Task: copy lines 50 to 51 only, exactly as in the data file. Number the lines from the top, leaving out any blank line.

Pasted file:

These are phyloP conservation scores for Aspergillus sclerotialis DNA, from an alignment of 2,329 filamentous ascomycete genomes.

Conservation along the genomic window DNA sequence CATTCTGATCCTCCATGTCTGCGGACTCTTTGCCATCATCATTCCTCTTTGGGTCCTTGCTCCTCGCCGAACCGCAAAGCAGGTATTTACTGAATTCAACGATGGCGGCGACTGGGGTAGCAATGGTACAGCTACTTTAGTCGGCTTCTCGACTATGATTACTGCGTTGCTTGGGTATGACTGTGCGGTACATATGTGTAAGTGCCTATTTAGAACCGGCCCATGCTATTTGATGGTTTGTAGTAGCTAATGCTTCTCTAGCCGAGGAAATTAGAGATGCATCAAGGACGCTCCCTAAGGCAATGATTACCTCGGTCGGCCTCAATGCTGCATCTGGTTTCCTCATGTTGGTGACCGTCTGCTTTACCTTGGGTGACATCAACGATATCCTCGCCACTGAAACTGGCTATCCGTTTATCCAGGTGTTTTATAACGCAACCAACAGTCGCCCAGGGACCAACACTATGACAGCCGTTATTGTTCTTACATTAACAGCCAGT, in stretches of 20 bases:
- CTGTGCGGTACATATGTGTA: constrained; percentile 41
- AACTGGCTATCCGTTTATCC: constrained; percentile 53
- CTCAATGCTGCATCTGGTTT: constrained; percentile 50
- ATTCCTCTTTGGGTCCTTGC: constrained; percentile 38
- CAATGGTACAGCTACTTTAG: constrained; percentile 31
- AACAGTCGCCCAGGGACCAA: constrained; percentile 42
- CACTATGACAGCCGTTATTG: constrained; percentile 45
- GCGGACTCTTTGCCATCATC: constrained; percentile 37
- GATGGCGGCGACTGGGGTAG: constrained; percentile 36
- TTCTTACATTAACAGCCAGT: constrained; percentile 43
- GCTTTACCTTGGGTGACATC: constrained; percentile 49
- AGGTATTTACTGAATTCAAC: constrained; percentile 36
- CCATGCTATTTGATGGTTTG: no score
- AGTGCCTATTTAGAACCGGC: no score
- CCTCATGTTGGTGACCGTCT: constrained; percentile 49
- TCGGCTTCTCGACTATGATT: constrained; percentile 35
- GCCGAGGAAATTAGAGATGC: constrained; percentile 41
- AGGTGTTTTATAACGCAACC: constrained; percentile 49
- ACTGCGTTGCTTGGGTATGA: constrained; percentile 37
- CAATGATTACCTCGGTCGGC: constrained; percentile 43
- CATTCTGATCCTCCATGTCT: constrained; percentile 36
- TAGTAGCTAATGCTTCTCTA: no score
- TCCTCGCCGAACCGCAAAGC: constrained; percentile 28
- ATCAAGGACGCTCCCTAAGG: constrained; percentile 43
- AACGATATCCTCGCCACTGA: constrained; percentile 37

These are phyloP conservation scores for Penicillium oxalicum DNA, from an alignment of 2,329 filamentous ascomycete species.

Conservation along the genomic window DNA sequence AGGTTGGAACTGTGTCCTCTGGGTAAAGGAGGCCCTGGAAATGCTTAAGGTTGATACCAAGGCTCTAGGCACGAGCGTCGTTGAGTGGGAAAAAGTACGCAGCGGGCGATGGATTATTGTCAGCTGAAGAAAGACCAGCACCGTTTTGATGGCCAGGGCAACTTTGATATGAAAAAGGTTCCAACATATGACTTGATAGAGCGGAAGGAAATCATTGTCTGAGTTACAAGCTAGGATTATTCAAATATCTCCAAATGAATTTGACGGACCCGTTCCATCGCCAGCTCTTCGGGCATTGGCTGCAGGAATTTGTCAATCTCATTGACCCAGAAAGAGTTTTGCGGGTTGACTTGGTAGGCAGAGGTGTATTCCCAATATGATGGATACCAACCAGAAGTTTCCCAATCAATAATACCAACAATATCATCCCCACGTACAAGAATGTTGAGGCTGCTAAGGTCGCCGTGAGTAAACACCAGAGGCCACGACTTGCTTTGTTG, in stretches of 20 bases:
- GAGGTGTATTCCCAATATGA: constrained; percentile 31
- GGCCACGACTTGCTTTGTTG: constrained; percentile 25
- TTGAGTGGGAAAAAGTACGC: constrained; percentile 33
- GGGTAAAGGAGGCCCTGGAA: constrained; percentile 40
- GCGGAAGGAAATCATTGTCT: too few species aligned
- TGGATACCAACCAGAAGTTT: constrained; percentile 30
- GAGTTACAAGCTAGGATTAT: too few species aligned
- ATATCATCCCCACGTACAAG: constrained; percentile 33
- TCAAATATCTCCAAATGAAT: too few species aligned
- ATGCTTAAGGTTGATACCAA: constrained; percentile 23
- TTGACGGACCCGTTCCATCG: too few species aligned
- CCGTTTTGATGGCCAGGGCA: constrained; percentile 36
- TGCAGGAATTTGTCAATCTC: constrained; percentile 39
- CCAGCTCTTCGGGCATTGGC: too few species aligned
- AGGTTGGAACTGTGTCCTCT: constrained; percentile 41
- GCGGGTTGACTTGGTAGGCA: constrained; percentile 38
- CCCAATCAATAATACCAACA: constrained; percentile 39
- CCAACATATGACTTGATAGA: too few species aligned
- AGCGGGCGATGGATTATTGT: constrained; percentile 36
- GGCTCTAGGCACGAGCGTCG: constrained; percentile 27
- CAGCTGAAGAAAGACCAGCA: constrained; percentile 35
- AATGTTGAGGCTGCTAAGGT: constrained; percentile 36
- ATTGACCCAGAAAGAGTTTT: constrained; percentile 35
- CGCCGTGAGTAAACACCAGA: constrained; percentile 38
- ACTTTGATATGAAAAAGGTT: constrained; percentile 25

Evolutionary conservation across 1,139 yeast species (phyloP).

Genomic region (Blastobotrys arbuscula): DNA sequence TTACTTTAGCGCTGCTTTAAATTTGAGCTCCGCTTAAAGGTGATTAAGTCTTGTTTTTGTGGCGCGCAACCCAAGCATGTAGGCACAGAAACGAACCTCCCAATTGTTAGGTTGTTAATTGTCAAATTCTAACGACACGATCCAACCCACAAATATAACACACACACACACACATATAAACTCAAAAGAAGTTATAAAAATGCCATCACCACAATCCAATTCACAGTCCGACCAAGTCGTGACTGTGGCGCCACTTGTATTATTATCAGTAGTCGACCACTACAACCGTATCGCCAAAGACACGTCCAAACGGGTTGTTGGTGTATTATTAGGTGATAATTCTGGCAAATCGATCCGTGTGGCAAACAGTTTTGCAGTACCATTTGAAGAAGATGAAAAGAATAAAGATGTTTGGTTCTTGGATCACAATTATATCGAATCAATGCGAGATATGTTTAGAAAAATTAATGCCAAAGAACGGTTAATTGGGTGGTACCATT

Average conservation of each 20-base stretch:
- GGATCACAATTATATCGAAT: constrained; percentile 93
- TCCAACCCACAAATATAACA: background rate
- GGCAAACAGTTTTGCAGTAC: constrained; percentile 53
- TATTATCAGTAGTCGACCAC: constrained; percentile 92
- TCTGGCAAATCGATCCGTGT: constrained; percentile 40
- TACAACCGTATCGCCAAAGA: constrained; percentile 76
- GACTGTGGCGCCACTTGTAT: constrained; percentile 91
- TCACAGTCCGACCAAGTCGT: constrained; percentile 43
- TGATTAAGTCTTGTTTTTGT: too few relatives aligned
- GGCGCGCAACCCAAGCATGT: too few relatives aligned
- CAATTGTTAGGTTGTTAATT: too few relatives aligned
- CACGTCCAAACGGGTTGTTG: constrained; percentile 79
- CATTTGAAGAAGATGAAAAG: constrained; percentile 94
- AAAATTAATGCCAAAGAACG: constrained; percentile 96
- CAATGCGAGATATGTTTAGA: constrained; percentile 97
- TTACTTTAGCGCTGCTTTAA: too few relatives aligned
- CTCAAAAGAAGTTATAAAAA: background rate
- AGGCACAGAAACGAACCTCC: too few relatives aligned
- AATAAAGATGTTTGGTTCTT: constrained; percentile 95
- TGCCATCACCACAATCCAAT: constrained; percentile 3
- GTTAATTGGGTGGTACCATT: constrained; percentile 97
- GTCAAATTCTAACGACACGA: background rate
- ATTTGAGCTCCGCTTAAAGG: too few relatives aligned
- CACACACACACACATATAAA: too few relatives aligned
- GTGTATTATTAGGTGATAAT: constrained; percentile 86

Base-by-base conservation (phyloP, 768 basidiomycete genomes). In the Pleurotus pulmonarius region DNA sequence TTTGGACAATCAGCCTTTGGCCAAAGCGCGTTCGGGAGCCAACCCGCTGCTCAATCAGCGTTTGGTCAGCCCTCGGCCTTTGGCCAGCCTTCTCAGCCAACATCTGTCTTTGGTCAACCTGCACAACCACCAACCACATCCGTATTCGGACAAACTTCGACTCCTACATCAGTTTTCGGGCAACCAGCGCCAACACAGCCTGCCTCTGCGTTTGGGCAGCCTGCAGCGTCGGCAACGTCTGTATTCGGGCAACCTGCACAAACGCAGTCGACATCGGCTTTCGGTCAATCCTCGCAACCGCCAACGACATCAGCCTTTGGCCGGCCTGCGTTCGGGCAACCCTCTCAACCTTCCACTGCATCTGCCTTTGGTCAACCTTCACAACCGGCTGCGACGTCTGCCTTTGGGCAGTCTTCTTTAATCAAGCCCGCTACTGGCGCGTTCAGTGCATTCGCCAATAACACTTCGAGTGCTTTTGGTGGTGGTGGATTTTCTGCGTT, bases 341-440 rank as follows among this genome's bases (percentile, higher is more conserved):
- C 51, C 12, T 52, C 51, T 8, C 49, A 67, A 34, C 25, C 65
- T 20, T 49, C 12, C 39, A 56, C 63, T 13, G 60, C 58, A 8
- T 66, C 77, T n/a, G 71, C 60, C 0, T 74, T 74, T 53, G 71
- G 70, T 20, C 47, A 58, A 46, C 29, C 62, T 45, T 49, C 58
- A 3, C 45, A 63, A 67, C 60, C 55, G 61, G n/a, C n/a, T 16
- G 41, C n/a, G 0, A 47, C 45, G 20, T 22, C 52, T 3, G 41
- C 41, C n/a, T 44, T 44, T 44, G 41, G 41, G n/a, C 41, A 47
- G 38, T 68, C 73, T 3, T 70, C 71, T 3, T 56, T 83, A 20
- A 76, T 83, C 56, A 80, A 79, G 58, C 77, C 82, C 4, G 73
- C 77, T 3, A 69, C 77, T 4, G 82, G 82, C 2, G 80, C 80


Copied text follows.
- CAGCTGAAGAAAGACCAGCA: constrained; percentile 35
- AATGTTGAGGCTGCTAAGGT: constrained; percentile 36